Cloud (?), n. [Prob. fr. AS. cld a rock or hillock, the application arising from the frequent resemblance of clouds to rocks or hillocks in the sky or air.]
A collection of visible vapor, or watery particles, susponded in the upper atmosphere.
I do set my bow in the cloud.
Gen. ix. 13.
⇒ A classification of clouds according to their chief forms was first proposed by the meteorologist Howard, and this is still substantially employed. The following varieties and subvarieties are recognized: (a) Cirrus. This is the most elevated of all the forms of clouds; is thin, long-drawn, sometimes looking like carded wool or hair, sometimes like a brush or room, sometimes in curl-like or fleecelike patches. It is the cat's-tail of the sailor, and the mare's-tail of the landsman. (b) Cumulus. This form appears in large masses of a hemispherical form, or nearly so, above, but flat below, one often piled above another, forming great clouds, common in the summer, and presenting the appearance of gigantic mountains crowned with snow. It often affords rain and thunder gusts. (c) Stratus. This form appears in layers or bands extending horizontally. (d) Nimbus. This form is characterized by its uniform gray tint and ragged edges; it covers the sky in seasons of continued rain, as in easterly storms, and is the proper rain cloud. The name is sometimes used to denote a raining cumulus, or cumulostratus. (e) Cirro-cumulus. This form consists, like the cirrus, of thin, broken, fleecelice clouds, but the parts are more or less rounded and regulary grouped. It is popularly called mackerel sky. (f) Cirro-stratus. In this form the patches of cirrus coalesce in long strata, between cirrus and stratus. (g) Cumulo-stratus. A form between cumulus and stratus, often assuming at the horizon a black or bluish tint. -- Fog, cloud, motionless, or nearly so, lying near or in contact with the earth's surface. -- Storm scud, cloud lying quite low, without form, and driven rapidly with the wind.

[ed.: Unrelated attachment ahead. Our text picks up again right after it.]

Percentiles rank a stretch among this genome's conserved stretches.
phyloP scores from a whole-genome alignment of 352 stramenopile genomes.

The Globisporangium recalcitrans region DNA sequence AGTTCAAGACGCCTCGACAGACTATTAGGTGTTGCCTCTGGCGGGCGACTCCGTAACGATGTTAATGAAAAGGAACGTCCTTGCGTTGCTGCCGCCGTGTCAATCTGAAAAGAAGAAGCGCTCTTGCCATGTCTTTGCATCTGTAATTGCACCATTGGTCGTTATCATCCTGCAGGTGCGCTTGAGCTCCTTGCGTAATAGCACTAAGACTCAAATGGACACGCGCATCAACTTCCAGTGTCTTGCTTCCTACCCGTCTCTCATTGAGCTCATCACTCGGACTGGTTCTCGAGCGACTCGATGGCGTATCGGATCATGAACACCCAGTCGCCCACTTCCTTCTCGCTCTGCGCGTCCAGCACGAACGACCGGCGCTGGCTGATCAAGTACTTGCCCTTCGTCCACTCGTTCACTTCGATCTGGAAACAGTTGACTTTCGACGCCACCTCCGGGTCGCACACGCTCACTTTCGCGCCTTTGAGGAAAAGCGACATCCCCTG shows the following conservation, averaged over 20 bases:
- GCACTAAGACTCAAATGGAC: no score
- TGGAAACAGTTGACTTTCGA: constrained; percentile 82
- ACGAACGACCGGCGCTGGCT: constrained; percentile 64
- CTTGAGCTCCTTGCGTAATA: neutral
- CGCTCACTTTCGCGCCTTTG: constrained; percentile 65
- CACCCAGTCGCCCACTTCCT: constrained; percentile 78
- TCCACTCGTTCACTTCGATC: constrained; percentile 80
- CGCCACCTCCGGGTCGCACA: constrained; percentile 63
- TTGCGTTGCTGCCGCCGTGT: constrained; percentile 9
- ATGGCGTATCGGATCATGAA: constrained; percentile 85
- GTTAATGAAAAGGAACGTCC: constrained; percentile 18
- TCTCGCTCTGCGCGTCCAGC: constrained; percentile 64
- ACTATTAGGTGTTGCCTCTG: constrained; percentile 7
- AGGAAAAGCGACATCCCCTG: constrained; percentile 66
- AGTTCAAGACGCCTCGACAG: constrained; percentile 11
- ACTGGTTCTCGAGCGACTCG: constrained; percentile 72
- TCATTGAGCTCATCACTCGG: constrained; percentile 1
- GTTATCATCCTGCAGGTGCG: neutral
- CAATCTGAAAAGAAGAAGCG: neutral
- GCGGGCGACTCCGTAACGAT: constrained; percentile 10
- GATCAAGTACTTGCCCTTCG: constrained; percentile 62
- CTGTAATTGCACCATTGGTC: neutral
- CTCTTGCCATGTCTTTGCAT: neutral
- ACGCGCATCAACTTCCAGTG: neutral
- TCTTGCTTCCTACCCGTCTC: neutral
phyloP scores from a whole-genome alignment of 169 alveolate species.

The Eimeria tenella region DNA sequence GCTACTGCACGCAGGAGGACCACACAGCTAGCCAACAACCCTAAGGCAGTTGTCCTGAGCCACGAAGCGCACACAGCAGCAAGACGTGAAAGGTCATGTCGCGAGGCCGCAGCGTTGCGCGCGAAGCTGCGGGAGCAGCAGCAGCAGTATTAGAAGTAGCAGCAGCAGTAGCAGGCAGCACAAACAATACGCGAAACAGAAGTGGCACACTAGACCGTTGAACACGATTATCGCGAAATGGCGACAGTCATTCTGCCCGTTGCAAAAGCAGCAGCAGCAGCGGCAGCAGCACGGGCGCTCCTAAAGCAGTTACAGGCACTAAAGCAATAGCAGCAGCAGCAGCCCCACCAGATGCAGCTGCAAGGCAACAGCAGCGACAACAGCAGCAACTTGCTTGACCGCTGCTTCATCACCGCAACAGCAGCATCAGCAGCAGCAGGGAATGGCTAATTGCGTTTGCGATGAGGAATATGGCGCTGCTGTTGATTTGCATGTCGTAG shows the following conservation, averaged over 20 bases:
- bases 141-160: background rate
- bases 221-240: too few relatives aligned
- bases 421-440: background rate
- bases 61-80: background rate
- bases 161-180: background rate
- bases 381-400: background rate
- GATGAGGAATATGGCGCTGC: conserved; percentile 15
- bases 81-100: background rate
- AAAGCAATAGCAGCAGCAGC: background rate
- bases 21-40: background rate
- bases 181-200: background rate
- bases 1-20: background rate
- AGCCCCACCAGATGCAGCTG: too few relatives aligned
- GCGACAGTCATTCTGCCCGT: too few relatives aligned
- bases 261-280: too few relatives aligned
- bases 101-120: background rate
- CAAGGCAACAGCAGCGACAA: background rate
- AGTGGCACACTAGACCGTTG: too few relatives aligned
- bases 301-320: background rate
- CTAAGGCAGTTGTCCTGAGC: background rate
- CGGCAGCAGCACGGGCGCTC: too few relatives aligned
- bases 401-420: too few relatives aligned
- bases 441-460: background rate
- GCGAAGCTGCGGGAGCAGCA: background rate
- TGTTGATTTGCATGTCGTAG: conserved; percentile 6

A mass or volume of smoke, or flying dust, resembling vapor.
"A thick cloud
Ezek. viii. 11.
A dark vein or spot on a lighter material, as in marble; hence, a blemish or defect; as, a cloud upon one's reputation; a cloud on a title.
That which has a dark, lowering, or threatening aspect; that which temporarily overshadows, obscures, or depresses; as, a cloud of sorrow; a cloud of war; a cloud upon the intellect.
A great crowd or multitude; a vast collection.
"So great a cloud
Heb. xii. 1.
A large, loosely-knitted scarf, worn by women about the head.
Cloud on a (or the) title Law, a defect of title, usually superficial and capable of removal by release, decision in equity, or legislation. -- To be under a cloud, to be under suspicion or in disgrace; to be in disfavor. -- In the clouds, in the realm of facy and imagination; beyond reason; visionary.
© Webster 1913.
Cloud (?), v. t. [imp. & p. p. Clouded; p. pr. & vb. n. Clouding.]
To overspread or hide with a cloud or clouds; as, the sky is clouded.
To darken or obscure, as if by hiding or enveloping with a cloud; hence, to render gloomy or sullen.
One day too late, I fear me, noble lord,
Hath clouded all thy happy days on earth.
Be not disheartened, then, nor cloud those looks.
Nothing clouds men's minds and impairs their honesty like prejudice.
To blacken; to sully; to stain; to tarnish; to damage; -- esp. used of reputation or character.
I would not be a stander-by to hear
My sovereign mistress clouded so, without
My present vengeance taken.
To mark with, or darken in, veins or sports; to variegate with colors; as, to cloud yarn.
And the nice conduct of a clouded cane.
© Webster 1913.
Cloud, v. i.
To grow cloudy; to become obscure with clouds; -- often used with up.
Worthies, away! The scene begins to cloud.
© Webster 1913.